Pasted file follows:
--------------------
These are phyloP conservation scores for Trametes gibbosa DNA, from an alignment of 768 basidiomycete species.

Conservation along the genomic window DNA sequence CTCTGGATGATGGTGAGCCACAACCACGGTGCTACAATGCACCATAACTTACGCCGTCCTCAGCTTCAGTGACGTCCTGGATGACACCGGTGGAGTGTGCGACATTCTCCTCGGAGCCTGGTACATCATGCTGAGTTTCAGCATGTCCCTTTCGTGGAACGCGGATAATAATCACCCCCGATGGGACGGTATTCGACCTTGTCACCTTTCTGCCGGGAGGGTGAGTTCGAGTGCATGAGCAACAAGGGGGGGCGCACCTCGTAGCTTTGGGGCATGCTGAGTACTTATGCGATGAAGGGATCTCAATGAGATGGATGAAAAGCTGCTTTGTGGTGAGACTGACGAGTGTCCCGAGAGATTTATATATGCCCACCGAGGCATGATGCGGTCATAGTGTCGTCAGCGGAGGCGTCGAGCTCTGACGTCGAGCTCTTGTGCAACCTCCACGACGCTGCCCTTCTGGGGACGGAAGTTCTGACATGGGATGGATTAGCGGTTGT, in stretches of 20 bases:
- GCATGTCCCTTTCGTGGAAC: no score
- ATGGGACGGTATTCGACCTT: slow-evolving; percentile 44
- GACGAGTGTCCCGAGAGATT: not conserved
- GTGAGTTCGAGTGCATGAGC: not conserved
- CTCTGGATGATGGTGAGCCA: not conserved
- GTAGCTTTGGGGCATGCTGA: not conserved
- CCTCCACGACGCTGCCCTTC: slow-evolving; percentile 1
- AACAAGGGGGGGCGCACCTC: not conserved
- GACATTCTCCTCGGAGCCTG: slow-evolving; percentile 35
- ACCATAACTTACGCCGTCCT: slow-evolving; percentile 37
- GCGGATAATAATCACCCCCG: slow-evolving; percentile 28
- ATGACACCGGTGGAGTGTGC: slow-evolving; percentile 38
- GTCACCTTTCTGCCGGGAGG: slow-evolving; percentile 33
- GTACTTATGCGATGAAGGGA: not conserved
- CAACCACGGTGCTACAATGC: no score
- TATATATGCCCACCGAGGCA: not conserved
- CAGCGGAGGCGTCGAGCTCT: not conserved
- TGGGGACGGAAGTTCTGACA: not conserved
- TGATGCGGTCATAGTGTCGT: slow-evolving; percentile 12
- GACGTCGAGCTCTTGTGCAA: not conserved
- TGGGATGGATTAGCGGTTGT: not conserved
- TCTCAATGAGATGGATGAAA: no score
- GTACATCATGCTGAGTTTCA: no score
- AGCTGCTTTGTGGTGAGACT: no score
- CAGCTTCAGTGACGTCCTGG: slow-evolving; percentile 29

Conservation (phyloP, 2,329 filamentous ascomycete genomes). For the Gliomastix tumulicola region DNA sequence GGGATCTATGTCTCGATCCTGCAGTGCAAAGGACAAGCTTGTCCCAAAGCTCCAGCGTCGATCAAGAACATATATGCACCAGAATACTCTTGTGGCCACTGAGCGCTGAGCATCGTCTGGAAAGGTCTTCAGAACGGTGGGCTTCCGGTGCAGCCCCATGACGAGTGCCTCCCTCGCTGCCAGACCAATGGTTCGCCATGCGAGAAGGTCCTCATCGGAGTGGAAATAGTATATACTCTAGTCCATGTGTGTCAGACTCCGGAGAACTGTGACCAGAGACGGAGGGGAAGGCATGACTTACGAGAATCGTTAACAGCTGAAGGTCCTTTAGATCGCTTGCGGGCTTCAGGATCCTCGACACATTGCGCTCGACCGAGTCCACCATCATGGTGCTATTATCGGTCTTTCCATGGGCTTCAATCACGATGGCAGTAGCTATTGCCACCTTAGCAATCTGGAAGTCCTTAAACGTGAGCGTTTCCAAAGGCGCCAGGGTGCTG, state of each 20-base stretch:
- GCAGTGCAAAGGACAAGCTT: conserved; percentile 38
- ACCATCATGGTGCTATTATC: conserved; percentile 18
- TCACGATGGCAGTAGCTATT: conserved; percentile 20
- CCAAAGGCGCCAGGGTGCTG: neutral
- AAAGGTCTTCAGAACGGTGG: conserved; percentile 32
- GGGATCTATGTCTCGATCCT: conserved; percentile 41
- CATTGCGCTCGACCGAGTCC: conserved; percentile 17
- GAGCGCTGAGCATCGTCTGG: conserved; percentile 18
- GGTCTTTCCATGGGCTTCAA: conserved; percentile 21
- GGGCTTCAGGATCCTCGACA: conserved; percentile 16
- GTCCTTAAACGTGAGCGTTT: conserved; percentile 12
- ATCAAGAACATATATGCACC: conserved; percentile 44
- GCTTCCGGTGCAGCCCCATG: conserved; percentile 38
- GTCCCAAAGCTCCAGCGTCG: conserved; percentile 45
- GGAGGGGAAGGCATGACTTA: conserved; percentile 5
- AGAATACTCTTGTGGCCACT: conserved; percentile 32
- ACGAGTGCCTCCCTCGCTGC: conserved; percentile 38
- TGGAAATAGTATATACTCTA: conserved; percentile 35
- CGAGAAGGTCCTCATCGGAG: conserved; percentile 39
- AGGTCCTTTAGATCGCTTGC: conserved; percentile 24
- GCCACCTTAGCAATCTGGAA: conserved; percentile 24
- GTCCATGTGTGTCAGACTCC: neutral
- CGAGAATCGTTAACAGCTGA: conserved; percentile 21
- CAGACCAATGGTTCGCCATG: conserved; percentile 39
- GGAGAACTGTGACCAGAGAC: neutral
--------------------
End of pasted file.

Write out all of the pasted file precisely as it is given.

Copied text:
These are phyloP conservation scores for Trametes gibbosa DNA, from an alignment of 768 basidiomycete species.

Conservation along the genomic window DNA sequence CTCTGGATGATGGTGAGCCACAACCACGGTGCTACAATGCACCATAACTTACGCCGTCCTCAGCTTCAGTGACGTCCTGGATGACACCGGTGGAGTGTGCGACATTCTCCTCGGAGCCTGGTACATCATGCTGAGTTTCAGCATGTCCCTTTCGTGGAACGCGGATAATAATCACCCCCGATGGGACGGTATTCGACCTTGTCACCTTTCTGCCGGGAGGGTGAGTTCGAGTGCATGAGCAACAAGGGGGGGCGCACCTCGTAGCTTTGGGGCATGCTGAGTACTTATGCGATGAAGGGATCTCAATGAGATGGATGAAAAGCTGCTTTGTGGTGAGACTGACGAGTGTCCCGAGAGATTTATATATGCCCACCGAGGCATGATGCGGTCATAGTGTCGTCAGCGGAGGCGTCGAGCTCTGACGTCGAGCTCTTGTGCAACCTCCACGACGCTGCCCTTCTGGGGACGGAAGTTCTGACATGGGATGGATTAGCGGTTGT, in stretches of 20 bases:
- GCATGTCCCTTTCGTGGAAC: no score
- ATGGGACGGTATTCGACCTT: slow-evolving; percentile 44
- GACGAGTGTCCCGAGAGATT: not conserved
- GTGAGTTCGAGTGCATGAGC: not conserved
- CTCTGGATGATGGTGAGCCA: not conserved
- GTAGCTTTGGGGCATGCTGA: not conserved
- CCTCCACGACGCTGCCCTTC: slow-evolving; percentile 1
- AACAAGGGGGGGCGCACCTC: not conserved
- GACATTCTCCTCGGAGCCTG: slow-evolving; percentile 35
- ACCATAACTTACGCCGTCCT: slow-evolving; percentile 37
- GCGGATAATAATCACCCCCG: slow-evolving; percentile 28
- ATGACACCGGTGGAGTGTGC: slow-evolving; percentile 38
- GTCACCTTTCTGCCGGGAGG: slow-evolving; percentile 33
- GTACTTATGCGATGAAGGGA: not conserved
- CAACCACGGTGCTACAATGC: no score
- TATATATGCCCACCGAGGCA: not conserved
- CAGCGGAGGCGTCGAGCTCT: not conserved
- TGGGGACGGAAGTTCTGACA: not conserved
- TGATGCGGTCATAGTGTCGT: slow-evolving; percentile 12
- GACGTCGAGCTCTTGTGCAA: not conserved
- TGGGATGGATTAGCGGTTGT: not conserved
- TCTCAATGAGATGGATGAAA: no score
- GTACATCATGCTGAGTTTCA: no score
- AGCTGCTTTGTGGTGAGACT: no score
- CAGCTTCAGTGACGTCCTGG: slow-evolving; percentile 29

Conservation (phyloP, 2,329 filamentous ascomycete genomes). For the Gliomastix tumulicola region DNA sequence GGGATCTATGTCTCGATCCTGCAGTGCAAAGGACAAGCTTGTCCCAAAGCTCCAGCGTCGATCAAGAACATATATGCACCAGAATACTCTTGTGGCCACTGAGCGCTGAGCATCGTCTGGAAAGGTCTTCAGAACGGTGGGCTTCCGGTGCAGCCCCATGACGAGTGCCTCCCTCGCTGCCAGACCAATGGTTCGCCATGCGAGAAGGTCCTCATCGGAGTGGAAATAGTATATACTCTAGTCCATGTGTGTCAGACTCCGGAGAACTGTGACCAGAGACGGAGGGGAAGGCATGACTTACGAGAATCGTTAACAGCTGAAGGTCCTTTAGATCGCTTGCGGGCTTCAGGATCCTCGACACATTGCGCTCGACCGAGTCCACCATCATGGTGCTATTATCGGTCTTTCCATGGGCTTCAATCACGATGGCAGTAGCTATTGCCACCTTAGCAATCTGGAAGTCCTTAAACGTGAGCGTTTCCAAAGGCGCCAGGGTGCTG, state of each 20-base stretch:
- GCAGTGCAAAGGACAAGCTT: conserved; percentile 38
- ACCATCATGGTGCTATTATC: conserved; percentile 18
- TCACGATGGCAGTAGCTATT: conserved; percentile 20
- CCAAAGGCGCCAGGGTGCTG: neutral
- AAAGGTCTTCAGAACGGTGG: conserved; percentile 32
- GGGATCTATGTCTCGATCCT: conserved; percentile 41
- CATTGCGCTCGACCGAGTCC: conserved; percentile 17
- GAGCGCTGAGCATCGTCTGG: conserved; percentile 18
- GGTCTTTCCATGGGCTTCAA: conserved; percentile 21
- GGGCTTCAGGATCCTCGACA: conserved; percentile 16
- GTCCTTAAACGTGAGCGTTT: conserved; percentile 12
- ATCAAGAACATATATGCACC: conserved; percentile 44
- GCTTCCGGTGCAGCCCCATG: conserved; percentile 38
- GTCCCAAAGCTCCAGCGTCG: conserved; percentile 45
- GGAGGGGAAGGCATGACTTA: conserved; percentile 5
- AGAATACTCTTGTGGCCACT: conserved; percentile 32
- ACGAGTGCCTCCCTCGCTGC: conserved; percentile 38
- TGGAAATAGTATATACTCTA: conserved; percentile 35
- CGAGAAGGTCCTCATCGGAG: conserved; percentile 39
- AGGTCCTTTAGATCGCTTGC: conserved; percentile 24
- GCCACCTTAGCAATCTGGAA: conserved; percentile 24
- GTCCATGTGTGTCAGACTCC: neutral
- CGAGAATCGTTAACAGCTGA: conserved; percentile 21
- CAGACCAATGGTTCGCCATG: conserved; percentile 39
- GGAGAACTGTGACCAGAGAC: neutral